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Planned Parenthood Sues Texas Women's Health Program

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    NEWSLETTERS

    A state district judge has issued a temporary restraining order telling Texas not to kick Planned Parenthood out of the Medicaid Women's Health Program, if they continue to accept federal funds.

    In response, state officials said they will launch a new program on Nov. 1 using only state funds and exclude the group.

    Planned Parenthood has been fighting a new rule that bans groups affiliated with abortion providers from taking part in a taxpayer-funded program that provides preventive health care and contraception to poor women.

    State law prohibits taxpayer-funded abortions, but lawmakers also ordered officials to withhold funding from groups what work with abortion providers.

    Federal officials declared the new rule illegal and withdrew Medicaid funding saying the new rule interferes with a woman's right to choose their doctor.

    Texas Gov. Rick Perry responded to the lawsuit with the following statement:

    “If there was ever any doubt that Planned Parenthood is more concerned about its own interests than those of Texas women, there is no longer.  Having lost on its constitutional claims, Planned Parenthood has now turned to Travis County judges in a desperate effort to find some way to keep making money off Texas taxpayers.  In Texas, we’ve chosen to protect innocent life.  We will keep fighting for life, and we will ultimately prevail.”

    Planned Parenthood released a statement on their reasoning for appealing the decision:

    To protect Texas women’s access to essential health care, Planned Parenthood today filed suit in state court, claiming that the “Affiliate Ban Rule” barring Planned Parenthood from the Women’s Health Program is in violation of state law.
     
    The court issued a temporary restraining order, which will prevent the “Affiliate Ban Rule” from barring Planned Parenthood from the Women’s Health Program until the court holds a hearing on our request for a temporary injunction, which is currently set for November 8, 2012. This ruling is a small victory for the approximately 50,000 Texas women who rely on Planned Parenthood for care through the Women’s Health Program, which includes lifesaving breast and cervical cancer screenings, birth control, and testing for sexually transmitted infections.  We hope that the court will next grant our request for a temporary injunction.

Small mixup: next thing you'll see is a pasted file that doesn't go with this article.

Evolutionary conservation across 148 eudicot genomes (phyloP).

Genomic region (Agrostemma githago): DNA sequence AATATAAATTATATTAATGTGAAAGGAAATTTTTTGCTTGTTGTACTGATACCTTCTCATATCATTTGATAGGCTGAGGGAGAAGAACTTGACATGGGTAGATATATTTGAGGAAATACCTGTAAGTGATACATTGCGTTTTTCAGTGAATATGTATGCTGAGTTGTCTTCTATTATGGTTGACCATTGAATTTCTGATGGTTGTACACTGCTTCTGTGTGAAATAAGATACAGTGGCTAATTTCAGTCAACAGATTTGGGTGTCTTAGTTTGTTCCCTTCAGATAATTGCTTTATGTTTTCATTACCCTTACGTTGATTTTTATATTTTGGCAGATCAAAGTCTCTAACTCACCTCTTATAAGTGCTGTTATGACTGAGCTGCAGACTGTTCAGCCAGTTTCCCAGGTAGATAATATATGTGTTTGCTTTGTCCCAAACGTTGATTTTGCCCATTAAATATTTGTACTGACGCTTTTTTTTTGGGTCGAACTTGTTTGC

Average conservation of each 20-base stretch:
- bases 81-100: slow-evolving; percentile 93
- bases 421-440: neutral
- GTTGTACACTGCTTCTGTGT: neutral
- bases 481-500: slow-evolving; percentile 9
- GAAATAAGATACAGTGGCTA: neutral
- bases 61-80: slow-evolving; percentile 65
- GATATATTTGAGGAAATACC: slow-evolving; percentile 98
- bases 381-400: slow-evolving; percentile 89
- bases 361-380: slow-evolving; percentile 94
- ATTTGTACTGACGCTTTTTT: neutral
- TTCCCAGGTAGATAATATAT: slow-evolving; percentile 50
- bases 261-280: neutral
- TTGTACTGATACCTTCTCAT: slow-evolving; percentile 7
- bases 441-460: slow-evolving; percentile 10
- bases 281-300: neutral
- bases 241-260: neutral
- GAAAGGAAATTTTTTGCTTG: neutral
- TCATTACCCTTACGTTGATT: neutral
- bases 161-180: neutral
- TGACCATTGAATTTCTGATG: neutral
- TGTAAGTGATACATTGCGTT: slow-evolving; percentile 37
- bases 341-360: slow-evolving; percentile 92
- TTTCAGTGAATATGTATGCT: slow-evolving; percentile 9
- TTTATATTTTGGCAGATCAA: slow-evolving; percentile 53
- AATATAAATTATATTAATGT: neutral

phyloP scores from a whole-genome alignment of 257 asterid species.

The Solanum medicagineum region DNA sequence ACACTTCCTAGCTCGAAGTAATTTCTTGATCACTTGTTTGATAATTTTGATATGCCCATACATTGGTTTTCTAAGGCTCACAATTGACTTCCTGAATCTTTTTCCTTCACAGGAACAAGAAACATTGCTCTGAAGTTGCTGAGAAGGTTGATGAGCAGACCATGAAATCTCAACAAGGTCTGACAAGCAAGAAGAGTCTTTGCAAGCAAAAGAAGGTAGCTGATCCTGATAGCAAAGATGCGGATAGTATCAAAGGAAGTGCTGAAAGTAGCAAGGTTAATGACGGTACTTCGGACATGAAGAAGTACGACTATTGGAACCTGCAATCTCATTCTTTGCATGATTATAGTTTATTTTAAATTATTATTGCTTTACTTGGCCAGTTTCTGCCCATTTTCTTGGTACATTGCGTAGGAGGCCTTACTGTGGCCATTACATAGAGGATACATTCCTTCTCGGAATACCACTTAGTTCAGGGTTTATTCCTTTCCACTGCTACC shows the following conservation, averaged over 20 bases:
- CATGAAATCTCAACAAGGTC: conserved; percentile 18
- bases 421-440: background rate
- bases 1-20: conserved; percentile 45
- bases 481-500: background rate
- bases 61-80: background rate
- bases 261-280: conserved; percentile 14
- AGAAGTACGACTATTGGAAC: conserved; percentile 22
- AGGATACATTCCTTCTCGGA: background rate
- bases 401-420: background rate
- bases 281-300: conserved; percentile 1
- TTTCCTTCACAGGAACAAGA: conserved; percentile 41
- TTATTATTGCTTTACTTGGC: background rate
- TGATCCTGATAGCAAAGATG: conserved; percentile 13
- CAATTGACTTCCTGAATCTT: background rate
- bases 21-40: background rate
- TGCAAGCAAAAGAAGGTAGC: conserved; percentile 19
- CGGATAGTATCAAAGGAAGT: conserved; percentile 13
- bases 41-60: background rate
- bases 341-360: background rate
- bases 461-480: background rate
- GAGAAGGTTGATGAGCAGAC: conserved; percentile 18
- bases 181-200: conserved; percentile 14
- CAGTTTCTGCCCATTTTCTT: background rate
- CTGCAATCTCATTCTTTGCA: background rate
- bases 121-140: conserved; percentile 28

“We are in court to stand up for the health of more than 100,000 women in the Women’s Health Program,” said Kenneth S. Lambrecht, President and CEO of Planned Parenthood of Greater Texas.  “We will do everything possible to protect the health of women and families in Texas.”

    The federal government, which has covered 90 percent of the cost of the Women’s Health Program, declared that the Affiliate Ban Rule impermissibly restricts the rights of patients and would not be allowed in the Medicaid program.  The rule will cost Texas taxpayers nearly $200 million over five years.

    In the lawsuit filed today, Planned Parenthood argues that the Rules are not authorized by Chapter 32 of the Texas Human Resources Code, which establishes the Women’s Health Program subject to approval from the federal government.  This chapter also makes any provision “inoperative” if it were to cause Texas to lose federal matching money for the Women’s Health Program.  HHSC was not authorized by the Texas legislature to adopt the Affiliate Ban Rule because it makes the Women’s Health Program ineligible for federal funding.  The Affiliate Ban Rule is, therefore, invalid as a matter of state law.

    “The state’s ‘Affiliate Ban Rule’ is invalid under state law and, most importantly, threatens the integrity of the program and harms women who rely on Planned Parenthood, the provider of choice for nearly half of the patients who receive basic, preventive health care in the Women’s Health Program,” said Pete Schenkkan, attorney with Graves, Dougherty, Hearon & Moody.  Currently more than one-quarter of Texas women are uninsured, and women in Texas have one of the highest rates of cervical cancer in the U.S.

    “I’m among tens of thousands of Texas women who will lose access to this health care provider that I trust if Governor Perry succeeds in kicking Planned Parenthood out of the Texas Women’s Health Program.  Earlier this year, when I was uninsured and found a lump in my breast, I knew there was one place I could go for help: Planned Parenthood,” said Alejandrina Henderson, of Waco.  “The staff at Planned Parenthood helped refer me to a facility where the benign tumor was examined, biopsied and removed. They made the process seamless and worry-free so that I could continue to work, go to college and take care of my family.”

    If Planned Parenthood is banned from the Women’s Health Program, it will jeopardize health care access for tens of thousands of Texas women.  Research demonstrates community health centers would have to greatly expand their in order to offset the loss of Planned Parenthood from the program, which research shows is nearly impossible after cuts to women’s health enacted in 2011.  On August 30, Texas’ then Medicaid Director acknowledged that the Texas Women’s Health Program does not have sufficient alternative providers to meet the needs of the approximately 50,000 patients served by Planned Parenthood.